Majesty 2 – Hands On Impressions

Majesty 2 – Hands On Impressions

The Hero!

I have always loved the Russian language, I can’t speak or understand a word of it mind, I just find it a nice language to hear. That is helpful when playing this preview build of Paradox Interactive’s Majesty 2 because the majority of the voice overs are in Russian. I won’t dwell on this little occurrence apart from to say that not being able to understand what is going on all the time adds a certain sense of adventure to the game, and there is nothing wrong with that.

Majesty 2 is, as the name suggests, the sequel to the original Majesty from way back when in 2000. The new version is being touted as a ‘real-time strategy game with indirect control’ which is very true; you build your Heroes from their respective hovels and simply place a flag on the map which influences what they will do.

Say for example you want to build a trade post next to a conveniently placed bear den; you right click on the bear den to create an attack flag, put a bit of a reward onto it and wait for the massed ranks of your Heroes clear the area of danger. Until some other foes come along, at which point you create a defence flag on your newly constructed trade post, again add some money to the flag and wait for your Heroes to come to the rescue of that money generating shack.

The graveyard

The lack of direct control over your Heroes is a new idea for me and it will take some getting used to, though you can generally guess what Hero class will take up different tasks. Rangers will be more likely to take you up on your exploration quests whilst Warriors will launch themselves into battle at any and every opportunity, especially if some of your precious gold is involved.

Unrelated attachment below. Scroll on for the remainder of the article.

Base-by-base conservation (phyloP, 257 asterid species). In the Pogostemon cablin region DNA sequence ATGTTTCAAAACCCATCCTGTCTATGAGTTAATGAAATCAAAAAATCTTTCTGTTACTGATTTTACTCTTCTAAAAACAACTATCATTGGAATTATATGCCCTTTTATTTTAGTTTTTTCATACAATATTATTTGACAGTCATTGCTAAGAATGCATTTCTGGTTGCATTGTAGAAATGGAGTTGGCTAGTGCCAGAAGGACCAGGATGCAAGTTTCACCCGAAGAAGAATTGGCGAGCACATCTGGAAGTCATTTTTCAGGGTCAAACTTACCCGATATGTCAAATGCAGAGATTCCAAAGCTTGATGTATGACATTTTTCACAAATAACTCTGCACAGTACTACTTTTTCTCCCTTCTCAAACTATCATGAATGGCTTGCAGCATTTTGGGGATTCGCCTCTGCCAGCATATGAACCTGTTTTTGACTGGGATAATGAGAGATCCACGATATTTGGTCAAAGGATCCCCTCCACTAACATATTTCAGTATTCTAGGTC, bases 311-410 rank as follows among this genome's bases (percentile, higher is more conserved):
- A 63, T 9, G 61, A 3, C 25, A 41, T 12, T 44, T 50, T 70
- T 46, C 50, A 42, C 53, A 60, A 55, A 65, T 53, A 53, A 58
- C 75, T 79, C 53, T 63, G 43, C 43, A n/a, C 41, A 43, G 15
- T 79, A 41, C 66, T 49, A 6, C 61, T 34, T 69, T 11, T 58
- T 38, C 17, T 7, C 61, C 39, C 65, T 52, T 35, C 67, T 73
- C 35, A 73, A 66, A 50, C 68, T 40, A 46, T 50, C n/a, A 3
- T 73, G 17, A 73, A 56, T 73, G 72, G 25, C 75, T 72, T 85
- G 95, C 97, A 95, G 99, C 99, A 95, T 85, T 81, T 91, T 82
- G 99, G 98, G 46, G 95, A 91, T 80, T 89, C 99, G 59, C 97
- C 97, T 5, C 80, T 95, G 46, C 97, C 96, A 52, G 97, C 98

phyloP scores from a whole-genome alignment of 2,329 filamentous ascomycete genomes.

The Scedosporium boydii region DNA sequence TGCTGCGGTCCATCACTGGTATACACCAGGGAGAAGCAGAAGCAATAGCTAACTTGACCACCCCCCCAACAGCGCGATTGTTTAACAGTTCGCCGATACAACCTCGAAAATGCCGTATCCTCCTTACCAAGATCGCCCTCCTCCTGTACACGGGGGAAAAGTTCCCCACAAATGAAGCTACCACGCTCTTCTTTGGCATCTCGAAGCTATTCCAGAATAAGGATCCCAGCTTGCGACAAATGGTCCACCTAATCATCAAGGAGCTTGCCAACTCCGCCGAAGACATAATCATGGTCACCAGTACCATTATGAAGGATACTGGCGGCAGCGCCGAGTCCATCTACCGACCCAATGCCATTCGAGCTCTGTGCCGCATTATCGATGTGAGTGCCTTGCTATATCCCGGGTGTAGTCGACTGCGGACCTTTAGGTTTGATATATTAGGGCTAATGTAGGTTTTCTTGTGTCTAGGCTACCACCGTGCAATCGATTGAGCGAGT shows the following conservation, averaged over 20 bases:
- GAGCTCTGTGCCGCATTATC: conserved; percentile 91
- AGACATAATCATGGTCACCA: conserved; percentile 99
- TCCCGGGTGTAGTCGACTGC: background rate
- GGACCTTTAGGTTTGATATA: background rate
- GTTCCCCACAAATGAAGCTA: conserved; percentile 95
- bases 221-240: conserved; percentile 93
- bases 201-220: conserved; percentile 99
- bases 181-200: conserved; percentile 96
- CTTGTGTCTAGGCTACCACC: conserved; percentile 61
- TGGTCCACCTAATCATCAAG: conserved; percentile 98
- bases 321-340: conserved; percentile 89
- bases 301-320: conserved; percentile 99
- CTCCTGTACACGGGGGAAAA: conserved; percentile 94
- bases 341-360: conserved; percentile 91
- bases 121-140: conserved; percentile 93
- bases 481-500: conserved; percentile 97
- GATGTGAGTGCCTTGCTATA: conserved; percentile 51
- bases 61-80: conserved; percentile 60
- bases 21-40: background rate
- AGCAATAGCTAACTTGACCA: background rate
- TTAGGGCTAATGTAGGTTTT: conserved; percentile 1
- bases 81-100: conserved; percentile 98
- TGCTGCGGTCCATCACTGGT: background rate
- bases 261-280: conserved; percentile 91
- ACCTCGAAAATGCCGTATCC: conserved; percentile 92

This gold is what makes your economy work, you earn gold through the tireless work of your tax collector, who surprisingly doesn’t get lynched by the peasants whenever he takes their hard earned money from them and deposits it into your coffers. He does often have to run for cover to avoiding being eaten by the rats that will regularly come out of the sewers that you will oft find next to your merry little town.

Skeleton Rush!

Being attacked by rats is only the start of your troubles though; soon enough skeletons and wolves will be wandering into your settlement attacking your Heroes and measly peasants. It becomes a bit of a pain in the arse to be frank, at the beginning of levels you will spend more time dealing with the local scourge than getting on with the goals you have been given in that lovely Russian voice.

I have another gripe with the game as it is at the moment; it operates an economic system where buildings increase in price when you build more than one. It is something I have never understood and I don’t understand why developers use it.

One last thing I want to mention is the role the Heroes play in the game, at the end of each level in the main campaign, which follows your quest to reclaim your throne from a demon, you get to make one of your Heroes you made into a Lord. In this way you get to keep your best Heroes and use them throughout the campaign. This is especially useful as your main combatants are able to get new equipment from the blacksmith and learn new skills from their home guild. By hiring a Lord you know that your Hero already has these items and skills and will perform better in whatever tasks you give them.

A quiet town

Right now Majesty 2 is looking a fine game, but not one that is going to appeal to the masses. It doesn’t have the fancy glitz and glamour of the Command and Conquer nor the branding of the Warhammer games. What it will do is appeal to fans of the fantasy genre, and I am sure that with more polish (and with English voice overs) many people will play and enjoy this game, even if it isn’t destined to set the charts a light.

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